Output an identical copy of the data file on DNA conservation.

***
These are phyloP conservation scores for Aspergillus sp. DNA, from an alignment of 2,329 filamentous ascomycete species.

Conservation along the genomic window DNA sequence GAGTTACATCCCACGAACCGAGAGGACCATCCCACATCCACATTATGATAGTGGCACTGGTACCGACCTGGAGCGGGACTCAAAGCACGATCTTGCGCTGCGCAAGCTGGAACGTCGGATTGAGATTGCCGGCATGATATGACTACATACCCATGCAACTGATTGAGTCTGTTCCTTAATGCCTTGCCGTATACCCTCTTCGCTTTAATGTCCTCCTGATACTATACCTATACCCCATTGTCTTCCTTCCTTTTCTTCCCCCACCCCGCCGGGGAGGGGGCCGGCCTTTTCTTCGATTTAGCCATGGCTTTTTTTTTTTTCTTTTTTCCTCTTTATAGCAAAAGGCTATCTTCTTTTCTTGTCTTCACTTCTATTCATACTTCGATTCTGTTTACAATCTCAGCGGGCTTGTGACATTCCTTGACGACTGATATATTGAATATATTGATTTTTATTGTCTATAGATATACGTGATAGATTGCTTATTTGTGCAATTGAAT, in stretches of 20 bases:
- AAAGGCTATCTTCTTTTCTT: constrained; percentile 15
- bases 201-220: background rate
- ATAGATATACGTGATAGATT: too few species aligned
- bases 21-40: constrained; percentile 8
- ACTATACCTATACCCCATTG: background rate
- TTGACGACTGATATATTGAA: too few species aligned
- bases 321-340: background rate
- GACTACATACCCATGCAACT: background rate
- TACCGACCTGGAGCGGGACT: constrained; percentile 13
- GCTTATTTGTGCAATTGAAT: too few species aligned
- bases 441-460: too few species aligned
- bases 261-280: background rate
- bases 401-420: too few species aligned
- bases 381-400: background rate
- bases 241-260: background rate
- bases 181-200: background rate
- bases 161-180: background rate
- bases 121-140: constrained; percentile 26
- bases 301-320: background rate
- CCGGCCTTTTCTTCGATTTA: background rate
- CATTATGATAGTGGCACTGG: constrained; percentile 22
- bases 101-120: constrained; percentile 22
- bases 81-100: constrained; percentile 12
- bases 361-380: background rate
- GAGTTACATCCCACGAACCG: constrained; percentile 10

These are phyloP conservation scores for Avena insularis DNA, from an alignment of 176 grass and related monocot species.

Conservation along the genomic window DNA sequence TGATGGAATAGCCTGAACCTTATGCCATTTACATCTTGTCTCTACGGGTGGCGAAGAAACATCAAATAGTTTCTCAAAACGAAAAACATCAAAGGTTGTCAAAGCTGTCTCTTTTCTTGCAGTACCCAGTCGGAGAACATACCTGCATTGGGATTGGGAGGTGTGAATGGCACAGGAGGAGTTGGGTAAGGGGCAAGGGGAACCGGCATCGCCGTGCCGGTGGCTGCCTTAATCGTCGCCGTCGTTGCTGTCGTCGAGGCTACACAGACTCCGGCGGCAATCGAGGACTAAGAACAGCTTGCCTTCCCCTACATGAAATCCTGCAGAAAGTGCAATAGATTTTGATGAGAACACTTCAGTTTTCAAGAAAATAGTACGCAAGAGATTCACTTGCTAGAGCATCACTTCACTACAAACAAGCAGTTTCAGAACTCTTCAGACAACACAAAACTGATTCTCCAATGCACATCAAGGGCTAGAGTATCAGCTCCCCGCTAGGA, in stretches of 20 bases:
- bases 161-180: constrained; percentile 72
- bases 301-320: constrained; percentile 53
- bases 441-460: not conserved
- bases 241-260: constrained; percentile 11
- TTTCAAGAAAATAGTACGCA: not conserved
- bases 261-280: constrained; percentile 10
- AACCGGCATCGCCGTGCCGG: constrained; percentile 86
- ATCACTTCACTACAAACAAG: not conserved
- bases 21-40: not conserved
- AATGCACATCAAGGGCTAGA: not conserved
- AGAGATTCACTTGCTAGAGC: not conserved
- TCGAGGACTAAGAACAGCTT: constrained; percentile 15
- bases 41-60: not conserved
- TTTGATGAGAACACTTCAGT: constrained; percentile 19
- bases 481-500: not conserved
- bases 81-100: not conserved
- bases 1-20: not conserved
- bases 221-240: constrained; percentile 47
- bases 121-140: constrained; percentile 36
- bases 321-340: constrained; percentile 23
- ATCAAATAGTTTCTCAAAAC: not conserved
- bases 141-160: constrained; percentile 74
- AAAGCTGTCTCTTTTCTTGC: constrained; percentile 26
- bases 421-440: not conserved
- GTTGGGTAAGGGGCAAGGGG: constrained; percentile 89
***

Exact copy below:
These are phyloP conservation scores for Aspergillus sp. DNA, from an alignment of 2,329 filamentous ascomycete species.

Conservation along the genomic window DNA sequence GAGTTACATCCCACGAACCGAGAGGACCATCCCACATCCACATTATGATAGTGGCACTGGTACCGACCTGGAGCGGGACTCAAAGCACGATCTTGCGCTGCGCAAGCTGGAACGTCGGATTGAGATTGCCGGCATGATATGACTACATACCCATGCAACTGATTGAGTCTGTTCCTTAATGCCTTGCCGTATACCCTCTTCGCTTTAATGTCCTCCTGATACTATACCTATACCCCATTGTCTTCCTTCCTTTTCTTCCCCCACCCCGCCGGGGAGGGGGCCGGCCTTTTCTTCGATTTAGCCATGGCTTTTTTTTTTTTCTTTTTTCCTCTTTATAGCAAAAGGCTATCTTCTTTTCTTGTCTTCACTTCTATTCATACTTCGATTCTGTTTACAATCTCAGCGGGCTTGTGACATTCCTTGACGACTGATATATTGAATATATTGATTTTTATTGTCTATAGATATACGTGATAGATTGCTTATTTGTGCAATTGAAT, in stretches of 20 bases:
- AAAGGCTATCTTCTTTTCTT: constrained; percentile 15
- bases 201-220: background rate
- ATAGATATACGTGATAGATT: too few species aligned
- bases 21-40: constrained; percentile 8
- ACTATACCTATACCCCATTG: background rate
- TTGACGACTGATATATTGAA: too few species aligned
- bases 321-340: background rate
- GACTACATACCCATGCAACT: background rate
- TACCGACCTGGAGCGGGACT: constrained; percentile 13
- GCTTATTTGTGCAATTGAAT: too few species aligned
- bases 441-460: too few species aligned
- bases 261-280: background rate
- bases 401-420: too few species aligned
- bases 381-400: background rate
- bases 241-260: background rate
- bases 181-200: background rate
- bases 161-180: background rate
- bases 121-140: constrained; percentile 26
- bases 301-320: background rate
- CCGGCCTTTTCTTCGATTTA: background rate
- CATTATGATAGTGGCACTGG: constrained; percentile 22
- bases 101-120: constrained; percentile 22
- bases 81-100: constrained; percentile 12
- bases 361-380: background rate
- GAGTTACATCCCACGAACCG: constrained; percentile 10

These are phyloP conservation scores for Avena insularis DNA, from an alignment of 176 grass and related monocot species.

Conservation along the genomic window DNA sequence TGATGGAATAGCCTGAACCTTATGCCATTTACATCTTGTCTCTACGGGTGGCGAAGAAACATCAAATAGTTTCTCAAAACGAAAAACATCAAAGGTTGTCAAAGCTGTCTCTTTTCTTGCAGTACCCAGTCGGAGAACATACCTGCATTGGGATTGGGAGGTGTGAATGGCACAGGAGGAGTTGGGTAAGGGGCAAGGGGAACCGGCATCGCCGTGCCGGTGGCTGCCTTAATCGTCGCCGTCGTTGCTGTCGTCGAGGCTACACAGACTCCGGCGGCAATCGAGGACTAAGAACAGCTTGCCTTCCCCTACATGAAATCCTGCAGAAAGTGCAATAGATTTTGATGAGAACACTTCAGTTTTCAAGAAAATAGTACGCAAGAGATTCACTTGCTAGAGCATCACTTCACTACAAACAAGCAGTTTCAGAACTCTTCAGACAACACAAAACTGATTCTCCAATGCACATCAAGGGCTAGAGTATCAGCTCCCCGCTAGGA, in stretches of 20 bases:
- bases 161-180: constrained; percentile 72
- bases 301-320: constrained; percentile 53
- bases 441-460: not conserved
- bases 241-260: constrained; percentile 11
- TTTCAAGAAAATAGTACGCA: not conserved
- bases 261-280: constrained; percentile 10
- AACCGGCATCGCCGTGCCGG: constrained; percentile 86
- ATCACTTCACTACAAACAAG: not conserved
- bases 21-40: not conserved
- AATGCACATCAAGGGCTAGA: not conserved
- AGAGATTCACTTGCTAGAGC: not conserved
- TCGAGGACTAAGAACAGCTT: constrained; percentile 15
- bases 41-60: not conserved
- TTTGATGAGAACACTTCAGT: constrained; percentile 19
- bases 481-500: not conserved
- bases 81-100: not conserved
- bases 1-20: not conserved
- bases 221-240: constrained; percentile 47
- bases 121-140: constrained; percentile 36
- bases 321-340: constrained; percentile 23
- ATCAAATAGTTTCTCAAAAC: not conserved
- bases 141-160: constrained; percentile 74
- AAAGCTGTCTCTTTTCTTGC: constrained; percentile 26
- bases 421-440: not conserved
- GTTGGGTAAGGGGCAAGGGG: constrained; percentile 89